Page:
🧠 Why Tesla Is a Battleground Stock


On September 11, 2001, the tiny Canadian town of Gander increased its population by 73%. That’s because 7,000 people flying on 38 airplanes from around the world were forced to land in the wake of terrorist attacks.

They ended up stranded in Gander for an entire week. Many were taken into the homes of complete strangers for the duration.

Imagine you were a Gander resident about to take someone in; what kind of information would you want to know? Off the top of my head, I’d ask:

  • How old were the guests?
  • Did they have specific dietary needs?
  • Are there any medical conditions to be aware of?
  • What would help them be most comfortable?

The list could go on and on. The point: context matters. While some accommodations are obvious (shelter, food, etc), most are far too idiosyncratic for one-size-fits-all answers.

It’s a lesson we forget far too quickly with investing. Sure, there are some absolute necessities everyone is after — namely, the preservation and/or growth of one’s nest egg.

But beyond that, context is everything.

Imagine some asks, “Are small-cap, growth stocks are a good investment?”

The correct follow up would be: “It depends: who is buying?”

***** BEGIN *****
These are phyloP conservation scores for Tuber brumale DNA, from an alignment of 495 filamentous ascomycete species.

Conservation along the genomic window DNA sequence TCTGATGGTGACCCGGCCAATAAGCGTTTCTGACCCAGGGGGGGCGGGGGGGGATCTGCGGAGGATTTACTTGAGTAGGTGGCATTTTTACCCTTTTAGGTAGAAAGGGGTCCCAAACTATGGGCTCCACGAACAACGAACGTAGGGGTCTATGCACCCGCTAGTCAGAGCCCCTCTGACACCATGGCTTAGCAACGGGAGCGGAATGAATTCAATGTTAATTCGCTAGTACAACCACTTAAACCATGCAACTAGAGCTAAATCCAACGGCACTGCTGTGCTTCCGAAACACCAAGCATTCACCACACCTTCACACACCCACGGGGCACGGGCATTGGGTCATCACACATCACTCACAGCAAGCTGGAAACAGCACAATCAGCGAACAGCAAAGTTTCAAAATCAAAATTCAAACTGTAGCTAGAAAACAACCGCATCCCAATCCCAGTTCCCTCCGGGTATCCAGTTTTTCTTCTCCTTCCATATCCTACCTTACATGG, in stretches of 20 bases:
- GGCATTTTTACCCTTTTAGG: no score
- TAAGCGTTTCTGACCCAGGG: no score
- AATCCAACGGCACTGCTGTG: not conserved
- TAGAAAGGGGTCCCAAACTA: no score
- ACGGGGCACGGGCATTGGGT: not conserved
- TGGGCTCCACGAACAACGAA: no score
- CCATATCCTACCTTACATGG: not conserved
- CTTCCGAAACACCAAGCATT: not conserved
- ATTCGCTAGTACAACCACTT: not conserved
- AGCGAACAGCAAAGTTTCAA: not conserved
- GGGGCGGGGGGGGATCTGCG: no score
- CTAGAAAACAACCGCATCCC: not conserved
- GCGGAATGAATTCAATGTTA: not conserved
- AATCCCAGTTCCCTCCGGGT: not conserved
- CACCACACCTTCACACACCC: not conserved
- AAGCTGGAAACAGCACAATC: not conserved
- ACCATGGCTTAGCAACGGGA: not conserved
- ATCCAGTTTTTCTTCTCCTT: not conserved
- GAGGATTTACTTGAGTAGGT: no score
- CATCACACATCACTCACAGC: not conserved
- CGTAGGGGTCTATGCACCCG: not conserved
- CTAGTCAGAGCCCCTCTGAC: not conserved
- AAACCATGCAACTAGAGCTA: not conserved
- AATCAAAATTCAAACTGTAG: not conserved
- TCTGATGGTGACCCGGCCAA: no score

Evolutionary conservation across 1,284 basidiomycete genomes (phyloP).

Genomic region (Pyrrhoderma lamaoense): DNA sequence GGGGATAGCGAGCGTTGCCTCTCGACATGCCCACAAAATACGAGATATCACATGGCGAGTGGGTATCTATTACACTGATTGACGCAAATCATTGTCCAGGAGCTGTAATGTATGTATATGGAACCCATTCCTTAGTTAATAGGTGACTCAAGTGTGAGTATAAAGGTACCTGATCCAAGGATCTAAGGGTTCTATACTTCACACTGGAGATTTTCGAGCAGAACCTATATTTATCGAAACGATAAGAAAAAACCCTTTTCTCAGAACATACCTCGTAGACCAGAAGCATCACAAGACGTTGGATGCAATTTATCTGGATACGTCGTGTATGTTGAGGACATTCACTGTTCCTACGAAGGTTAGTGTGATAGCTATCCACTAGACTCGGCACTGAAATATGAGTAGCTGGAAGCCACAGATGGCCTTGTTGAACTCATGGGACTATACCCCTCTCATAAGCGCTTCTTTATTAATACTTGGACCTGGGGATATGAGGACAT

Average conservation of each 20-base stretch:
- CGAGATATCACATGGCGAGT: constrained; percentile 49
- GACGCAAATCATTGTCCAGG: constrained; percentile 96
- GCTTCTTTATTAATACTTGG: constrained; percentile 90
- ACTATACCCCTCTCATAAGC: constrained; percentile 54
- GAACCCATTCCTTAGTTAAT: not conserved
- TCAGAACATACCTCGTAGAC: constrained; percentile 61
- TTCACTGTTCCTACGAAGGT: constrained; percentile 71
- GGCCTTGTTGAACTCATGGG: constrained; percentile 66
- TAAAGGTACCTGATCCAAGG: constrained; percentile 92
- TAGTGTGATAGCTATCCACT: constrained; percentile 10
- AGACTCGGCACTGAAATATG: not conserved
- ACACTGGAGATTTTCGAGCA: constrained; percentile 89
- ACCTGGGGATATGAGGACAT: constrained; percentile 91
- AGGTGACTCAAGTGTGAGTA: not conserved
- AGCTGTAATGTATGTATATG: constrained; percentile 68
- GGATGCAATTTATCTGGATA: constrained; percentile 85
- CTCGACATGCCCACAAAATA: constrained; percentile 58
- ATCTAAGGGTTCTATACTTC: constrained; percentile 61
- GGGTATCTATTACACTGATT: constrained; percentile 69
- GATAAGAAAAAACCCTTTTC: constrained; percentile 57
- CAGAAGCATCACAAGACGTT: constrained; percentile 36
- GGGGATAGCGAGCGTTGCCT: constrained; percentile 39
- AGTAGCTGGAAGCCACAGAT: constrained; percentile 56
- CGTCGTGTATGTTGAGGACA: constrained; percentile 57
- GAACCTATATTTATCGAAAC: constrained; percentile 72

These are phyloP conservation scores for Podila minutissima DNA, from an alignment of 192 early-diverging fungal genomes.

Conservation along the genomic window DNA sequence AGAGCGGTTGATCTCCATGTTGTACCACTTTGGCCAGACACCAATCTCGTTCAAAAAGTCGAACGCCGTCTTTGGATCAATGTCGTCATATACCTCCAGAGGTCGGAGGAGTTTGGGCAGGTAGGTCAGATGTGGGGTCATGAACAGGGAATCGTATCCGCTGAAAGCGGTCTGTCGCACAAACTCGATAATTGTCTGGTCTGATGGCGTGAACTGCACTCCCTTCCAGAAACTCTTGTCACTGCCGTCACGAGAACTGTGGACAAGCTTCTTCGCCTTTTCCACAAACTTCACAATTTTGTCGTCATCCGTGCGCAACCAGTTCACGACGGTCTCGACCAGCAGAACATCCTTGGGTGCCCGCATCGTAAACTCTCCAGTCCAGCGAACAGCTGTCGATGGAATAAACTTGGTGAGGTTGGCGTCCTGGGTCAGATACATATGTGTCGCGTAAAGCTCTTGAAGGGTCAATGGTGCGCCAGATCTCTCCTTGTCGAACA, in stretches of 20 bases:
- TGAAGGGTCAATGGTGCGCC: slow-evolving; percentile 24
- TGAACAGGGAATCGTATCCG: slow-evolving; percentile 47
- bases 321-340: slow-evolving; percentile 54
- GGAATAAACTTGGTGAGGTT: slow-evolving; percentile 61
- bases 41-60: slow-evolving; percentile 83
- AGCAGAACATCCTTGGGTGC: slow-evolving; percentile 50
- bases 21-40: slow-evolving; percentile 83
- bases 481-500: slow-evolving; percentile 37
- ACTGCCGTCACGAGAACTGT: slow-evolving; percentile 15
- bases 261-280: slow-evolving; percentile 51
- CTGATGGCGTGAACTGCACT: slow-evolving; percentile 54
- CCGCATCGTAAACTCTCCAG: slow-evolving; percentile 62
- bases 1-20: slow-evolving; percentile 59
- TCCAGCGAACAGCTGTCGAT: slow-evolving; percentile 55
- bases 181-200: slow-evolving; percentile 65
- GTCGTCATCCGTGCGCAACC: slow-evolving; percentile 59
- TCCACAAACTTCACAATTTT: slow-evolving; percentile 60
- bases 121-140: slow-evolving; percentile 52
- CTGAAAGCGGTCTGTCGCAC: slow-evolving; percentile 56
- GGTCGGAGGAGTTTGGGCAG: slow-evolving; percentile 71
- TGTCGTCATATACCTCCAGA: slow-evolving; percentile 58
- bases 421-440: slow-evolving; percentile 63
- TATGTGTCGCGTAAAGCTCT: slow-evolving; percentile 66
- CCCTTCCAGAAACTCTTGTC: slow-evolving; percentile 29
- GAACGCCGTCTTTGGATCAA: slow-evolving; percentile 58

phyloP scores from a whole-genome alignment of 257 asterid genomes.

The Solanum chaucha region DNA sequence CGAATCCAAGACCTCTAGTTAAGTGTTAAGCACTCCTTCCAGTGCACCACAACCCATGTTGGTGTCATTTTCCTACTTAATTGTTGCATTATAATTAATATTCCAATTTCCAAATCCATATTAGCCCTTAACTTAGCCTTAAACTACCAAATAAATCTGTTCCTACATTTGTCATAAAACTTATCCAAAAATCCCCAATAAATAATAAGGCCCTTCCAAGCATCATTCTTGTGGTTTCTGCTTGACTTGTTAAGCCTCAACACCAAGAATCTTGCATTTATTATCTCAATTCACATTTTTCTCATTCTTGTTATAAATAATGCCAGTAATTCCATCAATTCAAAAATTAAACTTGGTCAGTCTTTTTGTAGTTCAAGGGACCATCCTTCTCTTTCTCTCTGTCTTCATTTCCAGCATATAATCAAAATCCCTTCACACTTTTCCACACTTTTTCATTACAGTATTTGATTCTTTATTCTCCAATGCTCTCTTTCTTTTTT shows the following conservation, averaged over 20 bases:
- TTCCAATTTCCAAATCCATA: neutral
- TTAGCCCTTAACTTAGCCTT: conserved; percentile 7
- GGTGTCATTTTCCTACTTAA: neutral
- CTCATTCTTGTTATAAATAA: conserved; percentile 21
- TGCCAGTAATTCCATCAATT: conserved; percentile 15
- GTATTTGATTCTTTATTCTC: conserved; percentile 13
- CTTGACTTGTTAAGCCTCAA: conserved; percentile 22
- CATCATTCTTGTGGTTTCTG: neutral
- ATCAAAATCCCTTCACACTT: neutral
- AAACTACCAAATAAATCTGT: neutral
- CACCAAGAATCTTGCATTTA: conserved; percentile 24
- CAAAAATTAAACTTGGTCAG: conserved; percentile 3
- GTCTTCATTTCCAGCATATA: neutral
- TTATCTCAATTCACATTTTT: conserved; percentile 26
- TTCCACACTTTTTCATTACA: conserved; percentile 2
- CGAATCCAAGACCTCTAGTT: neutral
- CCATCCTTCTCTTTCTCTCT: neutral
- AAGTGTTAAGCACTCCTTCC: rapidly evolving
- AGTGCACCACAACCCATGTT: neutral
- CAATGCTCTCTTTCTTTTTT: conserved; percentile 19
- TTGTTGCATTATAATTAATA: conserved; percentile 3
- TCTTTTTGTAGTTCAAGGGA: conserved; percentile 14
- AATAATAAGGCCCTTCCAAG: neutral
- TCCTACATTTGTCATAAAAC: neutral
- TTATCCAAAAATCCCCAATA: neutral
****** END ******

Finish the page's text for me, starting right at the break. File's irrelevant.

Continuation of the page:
Is this a 20-something or an octogenarian?

Does this person need to draw on the money in the next year, or is it ear-marked for a retirement decades in the future?

Do they lose sleep at the slightest market gyration, or are they blissfully unaware of macroeconomics?

Hop on social media, and discussions about “battleground stocks” (ahem, Tesla) turn into shouting matches.

What’s really happening: people are playing different games. Everyone has different timelines, goals, and risk tolerances. But they don’t realize it. So they shout past each other.

The point isn’t to throw up your hands and give up. It’s to clearly define what game you are playing.

Do that and you’ll have a much easier time figuring out what information should be listened to and what information should be ignored.

– Brian Feroldi, Brian Stoffel & Brian Withers

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